not exactly like that but u get the point
    Regarding that hypothetical question they might ask you to intepret a Electrocardiograph (ECG) and the shape of it, PQSRT
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    (Original post by PhoTaydo)
    Regarding that hypothetical question they might ask you to intepret a Electrocardiograph (ECG) and the shape of it, PQSRT
    oh u reminded me. ecg was on my list.

    can someone explain what each letter is on a ecg diagram?

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    (Original post by pastpaper-guy)
    oh u reminded me. ecg was on my list.

    can someone explain what each letter is on a ecg diagram?
    P=atrial systole
    QRS=ventricular systole
    T=ventricular diastole

    (ie QRS and T are also atrial diastole)

    yup i'm using the cgp revision guide too, its surprisingly good for this course i think! along with the black and purple ocr book.
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    Another exam to **** up. Nice.
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    (Original post by pastpaper-guy)
    oh u reminded me. ecg was on my list.

    can someone explain what each letter is on a ecg diagram?

    ill talk about the unhealthy ones (this is in the book so i assume it could come up)

    elevation of the ST section is an indicator of a HEART ATTACK

    small & unclear P wave = ATRIAL FIBRILLATION -(dodgy heart beat pattern lol)

    deep S wave = abnormal ventricular hypertrophy (muscle thickness increases)
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    Some quick notes on the movement of water through the xylem.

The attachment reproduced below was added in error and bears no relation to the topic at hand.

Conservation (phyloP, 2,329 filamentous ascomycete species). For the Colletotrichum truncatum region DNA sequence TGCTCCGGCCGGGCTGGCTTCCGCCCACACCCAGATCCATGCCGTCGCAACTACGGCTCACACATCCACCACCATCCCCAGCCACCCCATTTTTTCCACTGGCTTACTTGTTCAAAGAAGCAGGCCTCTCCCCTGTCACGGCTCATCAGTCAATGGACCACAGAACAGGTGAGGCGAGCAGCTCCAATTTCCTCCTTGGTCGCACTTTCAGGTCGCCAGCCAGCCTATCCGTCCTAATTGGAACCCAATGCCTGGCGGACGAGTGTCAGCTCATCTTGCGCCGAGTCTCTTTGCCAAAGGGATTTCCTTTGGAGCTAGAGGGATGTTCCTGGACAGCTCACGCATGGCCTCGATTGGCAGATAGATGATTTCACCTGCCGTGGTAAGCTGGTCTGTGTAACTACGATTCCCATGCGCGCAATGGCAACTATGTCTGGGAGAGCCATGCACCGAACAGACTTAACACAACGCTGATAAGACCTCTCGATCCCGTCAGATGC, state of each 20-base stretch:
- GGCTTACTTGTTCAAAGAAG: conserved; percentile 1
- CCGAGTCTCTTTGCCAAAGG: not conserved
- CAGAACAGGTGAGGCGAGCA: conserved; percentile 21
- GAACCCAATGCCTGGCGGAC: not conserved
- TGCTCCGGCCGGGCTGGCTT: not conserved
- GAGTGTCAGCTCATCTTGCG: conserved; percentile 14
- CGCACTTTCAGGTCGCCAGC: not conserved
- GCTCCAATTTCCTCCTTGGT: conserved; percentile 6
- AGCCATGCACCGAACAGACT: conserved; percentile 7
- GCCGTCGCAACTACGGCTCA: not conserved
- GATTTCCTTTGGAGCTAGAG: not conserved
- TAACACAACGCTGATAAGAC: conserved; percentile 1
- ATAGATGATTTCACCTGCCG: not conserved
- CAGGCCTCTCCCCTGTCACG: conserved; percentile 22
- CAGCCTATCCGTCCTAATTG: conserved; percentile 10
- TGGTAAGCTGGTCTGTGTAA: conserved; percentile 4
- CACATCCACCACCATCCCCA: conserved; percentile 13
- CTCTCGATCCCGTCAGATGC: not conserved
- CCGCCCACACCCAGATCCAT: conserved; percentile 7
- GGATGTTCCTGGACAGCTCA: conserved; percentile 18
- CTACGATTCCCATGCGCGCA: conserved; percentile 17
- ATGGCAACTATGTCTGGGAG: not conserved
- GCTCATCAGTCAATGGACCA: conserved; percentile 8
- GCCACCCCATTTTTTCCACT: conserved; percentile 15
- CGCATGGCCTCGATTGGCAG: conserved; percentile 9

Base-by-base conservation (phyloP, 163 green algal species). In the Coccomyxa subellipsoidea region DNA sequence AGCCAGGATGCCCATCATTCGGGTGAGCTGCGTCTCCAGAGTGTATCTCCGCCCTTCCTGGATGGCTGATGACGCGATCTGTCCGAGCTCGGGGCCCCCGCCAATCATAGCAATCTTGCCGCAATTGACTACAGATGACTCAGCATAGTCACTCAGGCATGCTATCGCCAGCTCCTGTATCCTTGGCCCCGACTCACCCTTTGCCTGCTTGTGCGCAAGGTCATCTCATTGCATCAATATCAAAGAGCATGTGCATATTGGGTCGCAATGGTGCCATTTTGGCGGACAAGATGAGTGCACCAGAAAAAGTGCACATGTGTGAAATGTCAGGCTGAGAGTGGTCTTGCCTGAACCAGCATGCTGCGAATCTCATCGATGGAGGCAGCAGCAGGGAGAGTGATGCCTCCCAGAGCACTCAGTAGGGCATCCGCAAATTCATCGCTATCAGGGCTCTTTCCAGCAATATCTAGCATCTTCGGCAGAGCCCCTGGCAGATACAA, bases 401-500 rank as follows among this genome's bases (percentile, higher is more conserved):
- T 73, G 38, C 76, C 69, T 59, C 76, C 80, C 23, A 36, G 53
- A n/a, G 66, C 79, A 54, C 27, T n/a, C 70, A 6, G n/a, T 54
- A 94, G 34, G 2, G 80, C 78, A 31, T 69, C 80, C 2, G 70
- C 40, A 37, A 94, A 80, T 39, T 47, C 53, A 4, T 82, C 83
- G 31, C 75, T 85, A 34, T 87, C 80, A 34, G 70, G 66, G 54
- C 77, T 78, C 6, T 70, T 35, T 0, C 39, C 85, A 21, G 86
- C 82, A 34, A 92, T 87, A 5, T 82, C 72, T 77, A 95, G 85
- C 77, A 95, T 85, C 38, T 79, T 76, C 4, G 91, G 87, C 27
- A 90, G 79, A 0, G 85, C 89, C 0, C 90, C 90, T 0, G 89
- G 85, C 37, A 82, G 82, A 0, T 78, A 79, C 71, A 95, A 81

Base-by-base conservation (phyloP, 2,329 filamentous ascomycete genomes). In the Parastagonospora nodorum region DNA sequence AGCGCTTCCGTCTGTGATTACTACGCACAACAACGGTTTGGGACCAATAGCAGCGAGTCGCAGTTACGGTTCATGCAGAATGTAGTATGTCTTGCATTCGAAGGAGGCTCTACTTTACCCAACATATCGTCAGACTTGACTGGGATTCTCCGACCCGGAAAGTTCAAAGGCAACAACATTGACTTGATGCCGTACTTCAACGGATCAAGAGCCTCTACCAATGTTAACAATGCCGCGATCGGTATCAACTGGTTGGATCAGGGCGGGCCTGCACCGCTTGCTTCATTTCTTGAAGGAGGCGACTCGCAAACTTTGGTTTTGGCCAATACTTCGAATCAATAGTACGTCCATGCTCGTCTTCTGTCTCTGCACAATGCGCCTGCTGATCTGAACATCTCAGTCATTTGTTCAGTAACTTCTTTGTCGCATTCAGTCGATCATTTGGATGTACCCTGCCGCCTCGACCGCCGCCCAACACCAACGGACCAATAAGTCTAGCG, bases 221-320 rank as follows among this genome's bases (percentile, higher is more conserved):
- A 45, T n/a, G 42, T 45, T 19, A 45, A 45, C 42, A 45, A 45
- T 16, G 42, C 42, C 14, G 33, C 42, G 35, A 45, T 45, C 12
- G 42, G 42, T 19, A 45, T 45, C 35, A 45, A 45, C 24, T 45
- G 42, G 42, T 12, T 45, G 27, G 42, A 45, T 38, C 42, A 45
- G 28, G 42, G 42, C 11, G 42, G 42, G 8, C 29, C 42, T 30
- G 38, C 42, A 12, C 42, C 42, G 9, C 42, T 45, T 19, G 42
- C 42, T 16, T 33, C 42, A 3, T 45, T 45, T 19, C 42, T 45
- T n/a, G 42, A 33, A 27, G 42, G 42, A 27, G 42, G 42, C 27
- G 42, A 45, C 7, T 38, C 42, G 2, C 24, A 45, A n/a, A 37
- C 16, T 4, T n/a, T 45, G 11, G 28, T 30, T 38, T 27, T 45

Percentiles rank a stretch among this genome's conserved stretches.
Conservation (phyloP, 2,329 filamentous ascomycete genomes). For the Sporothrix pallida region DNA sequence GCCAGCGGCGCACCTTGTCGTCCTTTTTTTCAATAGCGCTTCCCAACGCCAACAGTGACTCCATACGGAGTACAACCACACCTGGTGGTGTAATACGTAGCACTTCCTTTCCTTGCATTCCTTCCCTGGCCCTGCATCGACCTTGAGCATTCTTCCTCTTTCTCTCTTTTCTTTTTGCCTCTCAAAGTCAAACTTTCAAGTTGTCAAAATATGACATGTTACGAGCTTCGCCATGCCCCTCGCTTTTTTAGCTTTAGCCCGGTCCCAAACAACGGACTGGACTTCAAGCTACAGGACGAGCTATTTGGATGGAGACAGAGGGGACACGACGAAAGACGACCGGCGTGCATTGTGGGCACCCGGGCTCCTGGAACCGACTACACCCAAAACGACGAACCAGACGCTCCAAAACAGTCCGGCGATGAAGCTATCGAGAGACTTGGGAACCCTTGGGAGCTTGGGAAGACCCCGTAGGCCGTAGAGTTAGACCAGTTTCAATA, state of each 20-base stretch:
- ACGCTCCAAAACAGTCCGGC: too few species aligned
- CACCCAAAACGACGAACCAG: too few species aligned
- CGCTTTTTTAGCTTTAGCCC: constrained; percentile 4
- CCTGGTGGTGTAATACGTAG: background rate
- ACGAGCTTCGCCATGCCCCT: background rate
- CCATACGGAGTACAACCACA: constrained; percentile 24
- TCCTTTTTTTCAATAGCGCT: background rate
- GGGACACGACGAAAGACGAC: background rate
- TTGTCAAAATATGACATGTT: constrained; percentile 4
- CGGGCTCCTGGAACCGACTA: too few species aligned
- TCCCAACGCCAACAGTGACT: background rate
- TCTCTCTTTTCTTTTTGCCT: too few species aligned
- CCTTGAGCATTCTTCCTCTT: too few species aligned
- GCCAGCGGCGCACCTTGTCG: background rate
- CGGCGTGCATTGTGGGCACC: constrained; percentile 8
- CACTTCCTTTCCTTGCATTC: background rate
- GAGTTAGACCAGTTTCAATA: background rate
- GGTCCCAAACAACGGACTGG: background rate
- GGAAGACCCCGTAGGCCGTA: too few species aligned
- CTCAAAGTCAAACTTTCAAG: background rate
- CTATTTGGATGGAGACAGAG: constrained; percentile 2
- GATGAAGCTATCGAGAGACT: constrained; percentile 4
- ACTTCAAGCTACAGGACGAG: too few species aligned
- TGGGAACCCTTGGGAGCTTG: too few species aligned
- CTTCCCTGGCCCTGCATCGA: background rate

• Water moves into the xylem down a water potential gradient.
    • Pressure from water entering the xylem via osmosis gives the bottom of the xylem a high hydrostatic pressure.
    • Transpiration at the leaves creates a low hydrostatic pressure at the top of the xylem.
    • Water, under tension, is pulled up in a continious column.
    • This is aided by: cohesion - the attraction of water molecules to each other, forming hydrogen bonds.
    • adhesion - the attraction of water molecules to the xylem wall.
    • Capillary action also aids the process - this is where the water rises because it is placed in a very narrow tube.
    • All of the above bullet points lead to the water moving up the xylem by mass flow, from a higher hydrostatic pressure to a lower hydrostatic pressure, down a pressure gradient.


    Rep appreciated. :-)
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    Are things like heart block, ventricular fibrillation, bradycardia and tachycardia likely to come up? They're not in the book, but our teacher gave us a load of sheets which had those one?
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    Okay...in the black and purple ocr book, it says normal adult cells of most eukaryotes contain two sets of chromosomes..? so each set contains 23 chromosomes right?, so if we were asked to draw a diagram of this.., what would you do? am i missing something?
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    (Original post by TattyBoJangles)
    Are things like heart block, ventricular fibrillation, bradycardia and tachycardia likely to come up? They're not in the book, but our teacher gave us a load of sheets which had those one?
    i doubt it as they don't seem to give ECGs much emphasis in the book? i think probably what 786girl said about abnormal ECGs will be about it ?
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    Why is there always so little on the heart when it's the area i'm best at.